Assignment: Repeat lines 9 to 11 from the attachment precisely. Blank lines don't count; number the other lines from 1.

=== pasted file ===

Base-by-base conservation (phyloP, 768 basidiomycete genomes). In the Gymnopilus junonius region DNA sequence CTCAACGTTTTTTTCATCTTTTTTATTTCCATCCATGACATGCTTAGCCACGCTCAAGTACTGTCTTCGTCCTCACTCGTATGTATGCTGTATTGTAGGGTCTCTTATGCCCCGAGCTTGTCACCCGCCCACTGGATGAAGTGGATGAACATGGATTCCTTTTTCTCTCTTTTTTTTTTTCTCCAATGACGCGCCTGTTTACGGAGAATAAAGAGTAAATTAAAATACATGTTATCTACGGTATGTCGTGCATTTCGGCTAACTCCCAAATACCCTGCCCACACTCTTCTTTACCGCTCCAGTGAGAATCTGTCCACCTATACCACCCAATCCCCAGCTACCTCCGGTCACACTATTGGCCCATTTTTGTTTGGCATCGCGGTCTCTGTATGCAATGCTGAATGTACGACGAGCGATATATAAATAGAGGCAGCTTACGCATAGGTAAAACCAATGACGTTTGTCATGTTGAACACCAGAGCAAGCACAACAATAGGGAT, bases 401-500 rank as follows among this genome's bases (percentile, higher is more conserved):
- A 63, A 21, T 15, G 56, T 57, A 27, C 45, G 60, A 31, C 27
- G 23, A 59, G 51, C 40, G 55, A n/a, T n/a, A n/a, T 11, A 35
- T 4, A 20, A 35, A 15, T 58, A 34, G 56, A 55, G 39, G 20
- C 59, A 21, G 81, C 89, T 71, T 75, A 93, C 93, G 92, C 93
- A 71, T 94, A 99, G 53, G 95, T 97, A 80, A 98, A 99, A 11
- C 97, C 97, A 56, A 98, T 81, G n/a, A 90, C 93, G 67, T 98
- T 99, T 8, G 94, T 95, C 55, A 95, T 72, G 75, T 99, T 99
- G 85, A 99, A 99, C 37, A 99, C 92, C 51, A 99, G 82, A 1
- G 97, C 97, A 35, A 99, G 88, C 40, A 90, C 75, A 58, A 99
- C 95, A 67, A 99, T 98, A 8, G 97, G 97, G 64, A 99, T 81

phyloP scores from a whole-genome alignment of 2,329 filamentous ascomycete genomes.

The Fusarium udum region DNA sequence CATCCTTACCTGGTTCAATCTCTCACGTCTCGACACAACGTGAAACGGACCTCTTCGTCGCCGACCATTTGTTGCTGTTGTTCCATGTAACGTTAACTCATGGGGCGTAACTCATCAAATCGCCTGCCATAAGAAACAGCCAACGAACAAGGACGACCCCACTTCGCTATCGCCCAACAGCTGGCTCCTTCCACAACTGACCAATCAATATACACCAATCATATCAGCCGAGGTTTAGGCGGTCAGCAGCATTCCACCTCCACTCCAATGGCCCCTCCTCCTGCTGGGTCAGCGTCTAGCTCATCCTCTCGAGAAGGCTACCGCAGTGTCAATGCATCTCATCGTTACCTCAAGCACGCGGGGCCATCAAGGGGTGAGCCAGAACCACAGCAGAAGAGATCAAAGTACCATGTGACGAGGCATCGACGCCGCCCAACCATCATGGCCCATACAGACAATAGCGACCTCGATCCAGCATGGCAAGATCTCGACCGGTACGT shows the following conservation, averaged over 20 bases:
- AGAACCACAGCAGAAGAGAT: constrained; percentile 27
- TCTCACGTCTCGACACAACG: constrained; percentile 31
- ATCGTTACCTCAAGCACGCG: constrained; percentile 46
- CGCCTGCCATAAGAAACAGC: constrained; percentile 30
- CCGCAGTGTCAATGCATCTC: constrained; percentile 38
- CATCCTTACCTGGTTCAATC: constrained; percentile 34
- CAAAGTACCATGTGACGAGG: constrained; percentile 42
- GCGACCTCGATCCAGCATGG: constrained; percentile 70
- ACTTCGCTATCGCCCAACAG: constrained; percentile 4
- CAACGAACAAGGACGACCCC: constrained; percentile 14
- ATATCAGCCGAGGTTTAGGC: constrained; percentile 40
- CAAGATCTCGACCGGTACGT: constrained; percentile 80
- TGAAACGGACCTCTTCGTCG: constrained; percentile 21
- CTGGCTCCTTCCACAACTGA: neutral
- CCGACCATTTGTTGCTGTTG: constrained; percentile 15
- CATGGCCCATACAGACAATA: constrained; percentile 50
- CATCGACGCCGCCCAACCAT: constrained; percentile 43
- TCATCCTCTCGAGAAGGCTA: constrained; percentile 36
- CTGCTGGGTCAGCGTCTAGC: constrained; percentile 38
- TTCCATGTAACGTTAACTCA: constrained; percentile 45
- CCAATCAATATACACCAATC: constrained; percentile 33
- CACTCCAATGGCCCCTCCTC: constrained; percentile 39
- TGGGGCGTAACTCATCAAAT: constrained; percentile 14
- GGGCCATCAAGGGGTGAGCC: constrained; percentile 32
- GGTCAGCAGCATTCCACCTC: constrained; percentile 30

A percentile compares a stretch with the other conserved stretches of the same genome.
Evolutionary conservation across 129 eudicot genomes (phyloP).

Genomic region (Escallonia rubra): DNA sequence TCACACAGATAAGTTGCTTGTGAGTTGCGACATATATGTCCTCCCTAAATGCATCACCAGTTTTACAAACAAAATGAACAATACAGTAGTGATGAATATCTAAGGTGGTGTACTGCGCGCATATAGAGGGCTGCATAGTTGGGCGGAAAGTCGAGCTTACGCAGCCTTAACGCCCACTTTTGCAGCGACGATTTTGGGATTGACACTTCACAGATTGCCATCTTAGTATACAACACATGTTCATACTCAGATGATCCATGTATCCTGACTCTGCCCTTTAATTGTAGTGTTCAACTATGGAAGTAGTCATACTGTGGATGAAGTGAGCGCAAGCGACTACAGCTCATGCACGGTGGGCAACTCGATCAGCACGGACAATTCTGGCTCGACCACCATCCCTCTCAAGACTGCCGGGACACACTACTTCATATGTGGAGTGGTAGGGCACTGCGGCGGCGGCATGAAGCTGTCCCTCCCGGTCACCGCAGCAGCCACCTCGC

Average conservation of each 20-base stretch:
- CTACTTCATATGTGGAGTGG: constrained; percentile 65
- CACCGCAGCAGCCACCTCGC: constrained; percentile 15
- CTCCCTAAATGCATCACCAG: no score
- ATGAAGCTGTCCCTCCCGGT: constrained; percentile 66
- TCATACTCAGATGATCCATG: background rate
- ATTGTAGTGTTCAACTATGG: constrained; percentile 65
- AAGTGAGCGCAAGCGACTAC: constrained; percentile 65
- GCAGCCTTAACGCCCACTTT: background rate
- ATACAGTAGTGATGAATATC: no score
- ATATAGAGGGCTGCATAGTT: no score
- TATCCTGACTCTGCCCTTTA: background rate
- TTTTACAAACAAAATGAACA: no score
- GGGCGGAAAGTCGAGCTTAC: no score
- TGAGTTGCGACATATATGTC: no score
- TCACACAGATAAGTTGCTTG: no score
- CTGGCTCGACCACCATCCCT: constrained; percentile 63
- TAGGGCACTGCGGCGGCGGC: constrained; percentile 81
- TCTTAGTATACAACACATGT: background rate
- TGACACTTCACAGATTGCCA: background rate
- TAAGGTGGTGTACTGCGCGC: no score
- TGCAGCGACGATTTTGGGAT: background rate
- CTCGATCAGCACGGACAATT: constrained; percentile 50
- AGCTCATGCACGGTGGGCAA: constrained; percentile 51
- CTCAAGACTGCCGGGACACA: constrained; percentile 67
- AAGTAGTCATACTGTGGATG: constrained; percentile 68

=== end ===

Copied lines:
- G 85, A 99, A 99, C 37, A 99, C 92, C 51, A 99, G 82, A 1
- G 97, C 97, A 35, A 99, G 88, C 40, A 90, C 75, A 58, A 99
- C 95, A 67, A 99, T 98, A 8, G 97, G 97, G 64, A 99, T 81